Registered Education Savings Plan (RESP): A RESP is a dedicated savings plan to help you save for the cost of a child’s education after high school. Most RESP's are opened for children, but you can open an RESP for yourself or another adult. The person who opens the plan is called the subscriber.
When your child enrolls in post-secondary education, they can start taking payments, called Educational Assistance Payments (EAPs) from their RESP. EAPs are made up of the investment earnings and government grant money in the RESP. The person who is named to receive EAPs under the plan is called the beneficiary.
Some things to know about RESPs;
- Your savings grow tax-deferred. There is no tax on the investment earnings, as long as they stay in the plan.
- If you save for a child age 17 and under, the federal government also puts money into the RESP as a Grant & BondIn some provinces, the provincial government may contribute too.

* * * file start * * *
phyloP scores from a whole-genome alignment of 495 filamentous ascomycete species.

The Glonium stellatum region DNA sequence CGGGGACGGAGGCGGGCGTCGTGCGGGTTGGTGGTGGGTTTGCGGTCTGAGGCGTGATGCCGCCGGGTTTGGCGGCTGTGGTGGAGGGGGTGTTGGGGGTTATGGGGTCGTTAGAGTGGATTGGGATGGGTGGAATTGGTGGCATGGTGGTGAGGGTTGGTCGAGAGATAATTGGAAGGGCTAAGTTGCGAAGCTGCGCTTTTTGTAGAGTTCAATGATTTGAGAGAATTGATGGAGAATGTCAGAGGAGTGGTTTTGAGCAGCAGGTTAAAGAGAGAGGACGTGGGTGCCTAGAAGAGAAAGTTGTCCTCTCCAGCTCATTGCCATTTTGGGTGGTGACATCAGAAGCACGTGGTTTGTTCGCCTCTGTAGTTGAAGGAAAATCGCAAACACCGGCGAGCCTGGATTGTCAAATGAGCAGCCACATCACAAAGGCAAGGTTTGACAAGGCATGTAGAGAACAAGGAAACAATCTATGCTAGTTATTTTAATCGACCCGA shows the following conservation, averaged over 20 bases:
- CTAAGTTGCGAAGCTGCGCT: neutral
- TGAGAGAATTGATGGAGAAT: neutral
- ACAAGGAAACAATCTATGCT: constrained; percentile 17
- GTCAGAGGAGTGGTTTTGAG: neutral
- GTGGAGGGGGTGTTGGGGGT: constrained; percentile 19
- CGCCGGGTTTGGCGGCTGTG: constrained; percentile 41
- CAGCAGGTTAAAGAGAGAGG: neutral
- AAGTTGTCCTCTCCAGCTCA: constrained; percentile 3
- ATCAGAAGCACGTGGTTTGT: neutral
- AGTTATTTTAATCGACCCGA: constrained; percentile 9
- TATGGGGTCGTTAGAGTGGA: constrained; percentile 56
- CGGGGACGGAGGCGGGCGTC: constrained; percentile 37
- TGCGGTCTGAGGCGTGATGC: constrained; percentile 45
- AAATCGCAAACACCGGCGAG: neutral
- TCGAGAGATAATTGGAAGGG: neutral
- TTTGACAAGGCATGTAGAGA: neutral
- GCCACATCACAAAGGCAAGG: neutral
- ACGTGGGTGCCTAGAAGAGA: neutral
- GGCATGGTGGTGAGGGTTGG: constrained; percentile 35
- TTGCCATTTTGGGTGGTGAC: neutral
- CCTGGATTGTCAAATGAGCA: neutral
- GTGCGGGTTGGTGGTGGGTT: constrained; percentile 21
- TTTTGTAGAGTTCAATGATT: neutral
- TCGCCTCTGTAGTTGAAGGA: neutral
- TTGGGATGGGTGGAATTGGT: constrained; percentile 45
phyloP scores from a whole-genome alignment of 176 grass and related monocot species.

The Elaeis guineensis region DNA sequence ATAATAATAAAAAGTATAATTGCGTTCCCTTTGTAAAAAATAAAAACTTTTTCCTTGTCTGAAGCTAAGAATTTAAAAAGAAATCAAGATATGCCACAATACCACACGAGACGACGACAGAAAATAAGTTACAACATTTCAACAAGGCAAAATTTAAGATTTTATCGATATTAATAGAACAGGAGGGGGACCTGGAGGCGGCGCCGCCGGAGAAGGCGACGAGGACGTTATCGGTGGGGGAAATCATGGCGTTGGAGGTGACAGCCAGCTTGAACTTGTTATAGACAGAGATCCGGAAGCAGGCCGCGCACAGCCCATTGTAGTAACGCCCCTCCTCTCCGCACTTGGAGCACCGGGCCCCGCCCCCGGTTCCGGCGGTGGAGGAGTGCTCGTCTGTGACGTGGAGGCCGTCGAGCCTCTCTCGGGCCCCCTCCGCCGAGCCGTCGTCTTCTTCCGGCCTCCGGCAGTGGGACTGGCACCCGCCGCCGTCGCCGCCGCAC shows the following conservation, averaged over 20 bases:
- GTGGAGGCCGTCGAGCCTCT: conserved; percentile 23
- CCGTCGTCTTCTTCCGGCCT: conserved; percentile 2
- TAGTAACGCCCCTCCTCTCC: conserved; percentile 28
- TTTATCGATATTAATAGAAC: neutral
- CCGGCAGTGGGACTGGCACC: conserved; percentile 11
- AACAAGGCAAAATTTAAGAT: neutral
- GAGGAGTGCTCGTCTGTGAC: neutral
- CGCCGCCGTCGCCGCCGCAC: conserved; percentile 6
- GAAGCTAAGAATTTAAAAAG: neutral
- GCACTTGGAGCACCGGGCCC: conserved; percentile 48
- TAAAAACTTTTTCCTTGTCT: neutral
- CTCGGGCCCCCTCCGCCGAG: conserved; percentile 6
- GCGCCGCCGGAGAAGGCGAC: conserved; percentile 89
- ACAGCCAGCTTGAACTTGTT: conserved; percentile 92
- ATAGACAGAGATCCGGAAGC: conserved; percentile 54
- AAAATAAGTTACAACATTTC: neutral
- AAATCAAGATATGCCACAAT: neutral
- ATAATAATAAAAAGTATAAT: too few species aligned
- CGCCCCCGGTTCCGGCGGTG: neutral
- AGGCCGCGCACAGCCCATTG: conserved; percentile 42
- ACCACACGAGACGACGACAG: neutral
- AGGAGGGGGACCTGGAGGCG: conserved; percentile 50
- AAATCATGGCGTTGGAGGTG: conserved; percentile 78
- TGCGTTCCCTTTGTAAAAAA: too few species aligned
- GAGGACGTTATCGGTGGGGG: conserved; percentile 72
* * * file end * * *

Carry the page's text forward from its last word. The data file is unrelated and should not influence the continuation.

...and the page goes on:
- Grants for children under 17 are a maximum lifetime grant of $7,200 or $500/year
- You may backdate up 1 year per year
- You can usually put money in whenever you want, up to a lifetime maximum of $50,000 per child. But some plans require set monthly or annual contributions.
- The contributions are not tax deductible. But you can withdraw them tax free from the plan at any time for any reason although you will be required to repay the government grant.
- Your child can take money out of the RESP when they enrol in university or college or another qualifying education program or specified education program.
- An RESP can stay open for up to 36 years. Under specified plan rules, the plan can stay open for up to 40 years for beneficiaries eligible for the disability tax credit.
- Proceeds on the RESP upon withdrawal are taxed in the beneficiaries name. Only the government grants and investment growth is considered taxable income. The original contributions are not taxed.